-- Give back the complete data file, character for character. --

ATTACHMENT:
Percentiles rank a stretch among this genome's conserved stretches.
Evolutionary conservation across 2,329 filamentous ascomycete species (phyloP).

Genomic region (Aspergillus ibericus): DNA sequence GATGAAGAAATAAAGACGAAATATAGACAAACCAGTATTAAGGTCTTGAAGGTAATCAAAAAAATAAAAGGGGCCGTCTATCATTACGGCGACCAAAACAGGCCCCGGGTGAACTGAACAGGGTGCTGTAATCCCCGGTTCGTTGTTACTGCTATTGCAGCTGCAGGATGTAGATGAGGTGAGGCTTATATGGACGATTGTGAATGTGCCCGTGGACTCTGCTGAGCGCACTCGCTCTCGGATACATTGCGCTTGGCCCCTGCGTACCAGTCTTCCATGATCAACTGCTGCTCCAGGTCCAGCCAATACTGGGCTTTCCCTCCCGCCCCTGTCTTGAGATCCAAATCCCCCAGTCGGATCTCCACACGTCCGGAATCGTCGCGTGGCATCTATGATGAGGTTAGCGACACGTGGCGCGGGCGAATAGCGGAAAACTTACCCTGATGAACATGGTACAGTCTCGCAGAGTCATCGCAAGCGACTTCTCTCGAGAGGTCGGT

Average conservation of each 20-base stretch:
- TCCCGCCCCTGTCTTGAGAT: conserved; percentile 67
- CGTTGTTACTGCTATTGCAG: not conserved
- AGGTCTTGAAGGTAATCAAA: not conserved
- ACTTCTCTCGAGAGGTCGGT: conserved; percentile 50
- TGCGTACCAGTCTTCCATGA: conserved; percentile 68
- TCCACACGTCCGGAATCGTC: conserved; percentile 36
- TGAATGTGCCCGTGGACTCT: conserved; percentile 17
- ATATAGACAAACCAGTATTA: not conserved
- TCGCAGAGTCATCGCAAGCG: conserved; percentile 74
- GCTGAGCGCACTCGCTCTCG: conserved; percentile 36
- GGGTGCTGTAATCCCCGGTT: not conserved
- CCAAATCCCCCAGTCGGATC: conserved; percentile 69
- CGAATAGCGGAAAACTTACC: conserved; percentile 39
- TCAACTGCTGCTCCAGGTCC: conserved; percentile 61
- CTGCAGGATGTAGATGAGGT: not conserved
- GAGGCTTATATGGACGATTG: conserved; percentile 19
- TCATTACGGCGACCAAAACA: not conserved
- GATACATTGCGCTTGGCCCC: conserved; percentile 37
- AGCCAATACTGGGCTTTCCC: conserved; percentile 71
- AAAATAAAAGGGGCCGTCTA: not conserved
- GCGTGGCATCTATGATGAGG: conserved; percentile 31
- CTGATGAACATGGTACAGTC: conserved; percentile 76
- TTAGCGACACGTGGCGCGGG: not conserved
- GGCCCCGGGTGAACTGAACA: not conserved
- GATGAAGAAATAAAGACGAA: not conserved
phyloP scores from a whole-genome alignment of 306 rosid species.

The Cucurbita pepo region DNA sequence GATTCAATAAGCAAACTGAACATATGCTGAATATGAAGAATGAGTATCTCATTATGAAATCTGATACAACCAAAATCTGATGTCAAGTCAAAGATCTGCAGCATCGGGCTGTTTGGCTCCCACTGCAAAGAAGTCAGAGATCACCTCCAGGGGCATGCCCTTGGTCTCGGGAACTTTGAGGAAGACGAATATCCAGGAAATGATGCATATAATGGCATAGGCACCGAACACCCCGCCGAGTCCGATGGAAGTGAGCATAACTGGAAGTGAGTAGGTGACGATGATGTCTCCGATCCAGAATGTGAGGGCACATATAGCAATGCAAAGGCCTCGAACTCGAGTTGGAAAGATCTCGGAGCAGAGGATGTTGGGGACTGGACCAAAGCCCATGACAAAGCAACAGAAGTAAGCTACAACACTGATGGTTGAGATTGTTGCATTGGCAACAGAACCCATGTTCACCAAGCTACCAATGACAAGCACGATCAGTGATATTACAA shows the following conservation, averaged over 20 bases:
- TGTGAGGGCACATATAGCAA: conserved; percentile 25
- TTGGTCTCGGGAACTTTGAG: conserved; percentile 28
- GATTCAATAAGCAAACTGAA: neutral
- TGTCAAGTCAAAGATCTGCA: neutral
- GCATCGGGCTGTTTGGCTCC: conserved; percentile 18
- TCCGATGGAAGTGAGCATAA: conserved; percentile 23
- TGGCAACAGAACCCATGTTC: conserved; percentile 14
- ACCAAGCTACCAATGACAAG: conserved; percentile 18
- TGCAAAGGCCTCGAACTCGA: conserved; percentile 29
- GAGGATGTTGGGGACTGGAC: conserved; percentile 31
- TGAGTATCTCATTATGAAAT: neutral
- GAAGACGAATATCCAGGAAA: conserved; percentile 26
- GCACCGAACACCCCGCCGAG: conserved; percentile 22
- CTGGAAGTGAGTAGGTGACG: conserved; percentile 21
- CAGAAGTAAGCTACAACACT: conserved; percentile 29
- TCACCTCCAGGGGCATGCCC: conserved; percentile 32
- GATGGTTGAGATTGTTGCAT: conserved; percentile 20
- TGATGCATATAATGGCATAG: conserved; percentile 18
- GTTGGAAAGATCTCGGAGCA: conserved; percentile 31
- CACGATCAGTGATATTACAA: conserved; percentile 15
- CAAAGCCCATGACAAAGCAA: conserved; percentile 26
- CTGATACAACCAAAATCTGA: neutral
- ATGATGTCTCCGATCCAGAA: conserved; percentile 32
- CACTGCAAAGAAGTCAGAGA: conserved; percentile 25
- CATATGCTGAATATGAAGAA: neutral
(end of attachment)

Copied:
Percentiles rank a stretch among this genome's conserved stretches.
Evolutionary conservation across 2,329 filamentous ascomycete species (phyloP).

Genomic region (Aspergillus ibericus): DNA sequence GATGAAGAAATAAAGACGAAATATAGACAAACCAGTATTAAGGTCTTGAAGGTAATCAAAAAAATAAAAGGGGCCGTCTATCATTACGGCGACCAAAACAGGCCCCGGGTGAACTGAACAGGGTGCTGTAATCCCCGGTTCGTTGTTACTGCTATTGCAGCTGCAGGATGTAGATGAGGTGAGGCTTATATGGACGATTGTGAATGTGCCCGTGGACTCTGCTGAGCGCACTCGCTCTCGGATACATTGCGCTTGGCCCCTGCGTACCAGTCTTCCATGATCAACTGCTGCTCCAGGTCCAGCCAATACTGGGCTTTCCCTCCCGCCCCTGTCTTGAGATCCAAATCCCCCAGTCGGATCTCCACACGTCCGGAATCGTCGCGTGGCATCTATGATGAGGTTAGCGACACGTGGCGCGGGCGAATAGCGGAAAACTTACCCTGATGAACATGGTACAGTCTCGCAGAGTCATCGCAAGCGACTTCTCTCGAGAGGTCGGT

Average conservation of each 20-base stretch:
- TCCCGCCCCTGTCTTGAGAT: conserved; percentile 67
- CGTTGTTACTGCTATTGCAG: not conserved
- AGGTCTTGAAGGTAATCAAA: not conserved
- ACTTCTCTCGAGAGGTCGGT: conserved; percentile 50
- TGCGTACCAGTCTTCCATGA: conserved; percentile 68
- TCCACACGTCCGGAATCGTC: conserved; percentile 36
- TGAATGTGCCCGTGGACTCT: conserved; percentile 17
- ATATAGACAAACCAGTATTA: not conserved
- TCGCAGAGTCATCGCAAGCG: conserved; percentile 74
- GCTGAGCGCACTCGCTCTCG: conserved; percentile 36
- GGGTGCTGTAATCCCCGGTT: not conserved
- CCAAATCCCCCAGTCGGATC: conserved; percentile 69
- CGAATAGCGGAAAACTTACC: conserved; percentile 39
- TCAACTGCTGCTCCAGGTCC: conserved; percentile 61
- CTGCAGGATGTAGATGAGGT: not conserved
- GAGGCTTATATGGACGATTG: conserved; percentile 19
- TCATTACGGCGACCAAAACA: not conserved
- GATACATTGCGCTTGGCCCC: conserved; percentile 37
- AGCCAATACTGGGCTTTCCC: conserved; percentile 71
- AAAATAAAAGGGGCCGTCTA: not conserved
- GCGTGGCATCTATGATGAGG: conserved; percentile 31
- CTGATGAACATGGTACAGTC: conserved; percentile 76
- TTAGCGACACGTGGCGCGGG: not conserved
- GGCCCCGGGTGAACTGAACA: not conserved
- GATGAAGAAATAAAGACGAA: not conserved
phyloP scores from a whole-genome alignment of 306 rosid species.

The Cucurbita pepo region DNA sequence GATTCAATAAGCAAACTGAACATATGCTGAATATGAAGAATGAGTATCTCATTATGAAATCTGATACAACCAAAATCTGATGTCAAGTCAAAGATCTGCAGCATCGGGCTGTTTGGCTCCCACTGCAAAGAAGTCAGAGATCACCTCCAGGGGCATGCCCTTGGTCTCGGGAACTTTGAGGAAGACGAATATCCAGGAAATGATGCATATAATGGCATAGGCACCGAACACCCCGCCGAGTCCGATGGAAGTGAGCATAACTGGAAGTGAGTAGGTGACGATGATGTCTCCGATCCAGAATGTGAGGGCACATATAGCAATGCAAAGGCCTCGAACTCGAGTTGGAAAGATCTCGGAGCAGAGGATGTTGGGGACTGGACCAAAGCCCATGACAAAGCAACAGAAGTAAGCTACAACACTGATGGTTGAGATTGTTGCATTGGCAACAGAACCCATGTTCACCAAGCTACCAATGACAAGCACGATCAGTGATATTACAA shows the following conservation, averaged over 20 bases:
- TGTGAGGGCACATATAGCAA: conserved; percentile 25
- TTGGTCTCGGGAACTTTGAG: conserved; percentile 28
- GATTCAATAAGCAAACTGAA: neutral
- TGTCAAGTCAAAGATCTGCA: neutral
- GCATCGGGCTGTTTGGCTCC: conserved; percentile 18
- TCCGATGGAAGTGAGCATAA: conserved; percentile 23
- TGGCAACAGAACCCATGTTC: conserved; percentile 14
- ACCAAGCTACCAATGACAAG: conserved; percentile 18
- TGCAAAGGCCTCGAACTCGA: conserved; percentile 29
- GAGGATGTTGGGGACTGGAC: conserved; percentile 31
- TGAGTATCTCATTATGAAAT: neutral
- GAAGACGAATATCCAGGAAA: conserved; percentile 26
- GCACCGAACACCCCGCCGAG: conserved; percentile 22
- CTGGAAGTGAGTAGGTGACG: conserved; percentile 21
- CAGAAGTAAGCTACAACACT: conserved; percentile 29
- TCACCTCCAGGGGCATGCCC: conserved; percentile 32
- GATGGTTGAGATTGTTGCAT: conserved; percentile 20
- TGATGCATATAATGGCATAG: conserved; percentile 18
- GTTGGAAAGATCTCGGAGCA: conserved; percentile 31
- CACGATCAGTGATATTACAA: conserved; percentile 15
- CAAAGCCCATGACAAAGCAA: conserved; percentile 26
- CTGATACAACCAAAATCTGA: neutral
- ATGATGTCTCCGATCCAGAA: conserved; percentile 32
- CACTGCAAAGAAGTCAGAGA: conserved; percentile 25
- CATATGCTGAATATGAAGAA: neutral